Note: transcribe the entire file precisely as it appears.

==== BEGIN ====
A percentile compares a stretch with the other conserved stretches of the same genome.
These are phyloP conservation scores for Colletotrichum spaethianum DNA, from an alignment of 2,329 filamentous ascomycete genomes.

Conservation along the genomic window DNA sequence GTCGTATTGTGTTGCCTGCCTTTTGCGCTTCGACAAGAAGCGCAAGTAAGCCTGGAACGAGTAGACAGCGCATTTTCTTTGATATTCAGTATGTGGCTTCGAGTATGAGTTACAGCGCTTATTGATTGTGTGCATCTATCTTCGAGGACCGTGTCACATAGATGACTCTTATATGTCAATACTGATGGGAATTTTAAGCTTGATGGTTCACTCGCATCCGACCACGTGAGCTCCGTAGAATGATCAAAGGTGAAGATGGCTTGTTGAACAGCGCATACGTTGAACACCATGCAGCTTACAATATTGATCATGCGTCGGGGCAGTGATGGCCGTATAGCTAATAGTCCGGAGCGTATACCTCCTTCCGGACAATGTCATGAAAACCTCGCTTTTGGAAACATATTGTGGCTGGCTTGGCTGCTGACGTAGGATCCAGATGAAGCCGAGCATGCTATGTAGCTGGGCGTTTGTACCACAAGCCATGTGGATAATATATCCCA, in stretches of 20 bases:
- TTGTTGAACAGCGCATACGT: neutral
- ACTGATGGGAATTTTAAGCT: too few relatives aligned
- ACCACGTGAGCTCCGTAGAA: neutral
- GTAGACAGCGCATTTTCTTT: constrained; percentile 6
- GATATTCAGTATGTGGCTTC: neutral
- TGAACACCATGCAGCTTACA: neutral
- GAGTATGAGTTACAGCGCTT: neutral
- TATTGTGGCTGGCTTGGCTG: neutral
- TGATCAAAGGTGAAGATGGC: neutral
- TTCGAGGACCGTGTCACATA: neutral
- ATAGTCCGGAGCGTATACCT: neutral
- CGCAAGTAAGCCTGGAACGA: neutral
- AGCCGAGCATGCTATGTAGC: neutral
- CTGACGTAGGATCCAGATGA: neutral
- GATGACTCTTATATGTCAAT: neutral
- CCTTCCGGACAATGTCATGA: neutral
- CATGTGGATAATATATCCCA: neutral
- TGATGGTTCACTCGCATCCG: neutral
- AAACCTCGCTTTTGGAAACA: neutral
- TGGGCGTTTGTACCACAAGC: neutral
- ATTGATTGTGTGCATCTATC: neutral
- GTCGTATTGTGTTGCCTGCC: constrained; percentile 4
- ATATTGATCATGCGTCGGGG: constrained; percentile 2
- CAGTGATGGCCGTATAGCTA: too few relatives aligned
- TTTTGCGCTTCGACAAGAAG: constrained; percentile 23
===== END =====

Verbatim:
A percentile compares a stretch with the other conserved stretches of the same genome.
These are phyloP conservation scores for Colletotrichum spaethianum DNA, from an alignment of 2,329 filamentous ascomycete genomes.

Conservation along the genomic window DNA sequence GTCGTATTGTGTTGCCTGCCTTTTGCGCTTCGACAAGAAGCGCAAGTAAGCCTGGAACGAGTAGACAGCGCATTTTCTTTGATATTCAGTATGTGGCTTCGAGTATGAGTTACAGCGCTTATTGATTGTGTGCATCTATCTTCGAGGACCGTGTCACATAGATGACTCTTATATGTCAATACTGATGGGAATTTTAAGCTTGATGGTTCACTCGCATCCGACCACGTGAGCTCCGTAGAATGATCAAAGGTGAAGATGGCTTGTTGAACAGCGCATACGTTGAACACCATGCAGCTTACAATATTGATCATGCGTCGGGGCAGTGATGGCCGTATAGCTAATAGTCCGGAGCGTATACCTCCTTCCGGACAATGTCATGAAAACCTCGCTTTTGGAAACATATTGTGGCTGGCTTGGCTGCTGACGTAGGATCCAGATGAAGCCGAGCATGCTATGTAGCTGGGCGTTTGTACCACAAGCCATGTGGATAATATATCCCA, in stretches of 20 bases:
- TTGTTGAACAGCGCATACGT: neutral
- ACTGATGGGAATTTTAAGCT: too few relatives aligned
- ACCACGTGAGCTCCGTAGAA: neutral
- GTAGACAGCGCATTTTCTTT: constrained; percentile 6
- GATATTCAGTATGTGGCTTC: neutral
- TGAACACCATGCAGCTTACA: neutral
- GAGTATGAGTTACAGCGCTT: neutral
- TATTGTGGCTGGCTTGGCTG: neutral
- TGATCAAAGGTGAAGATGGC: neutral
- TTCGAGGACCGTGTCACATA: neutral
- ATAGTCCGGAGCGTATACCT: neutral
- CGCAAGTAAGCCTGGAACGA: neutral
- AGCCGAGCATGCTATGTAGC: neutral
- CTGACGTAGGATCCAGATGA: neutral
- GATGACTCTTATATGTCAAT: neutral
- CCTTCCGGACAATGTCATGA: neutral
- CATGTGGATAATATATCCCA: neutral
- TGATGGTTCACTCGCATCCG: neutral
- AAACCTCGCTTTTGGAAACA: neutral
- TGGGCGTTTGTACCACAAGC: neutral
- ATTGATTGTGTGCATCTATC: neutral
- GTCGTATTGTGTTGCCTGCC: constrained; percentile 4
- ATATTGATCATGCGTCGGGG: constrained; percentile 2
- CAGTGATGGCCGTATAGCTA: too few relatives aligned
- TTTTGCGCTTCGACAAGAAG: constrained; percentile 23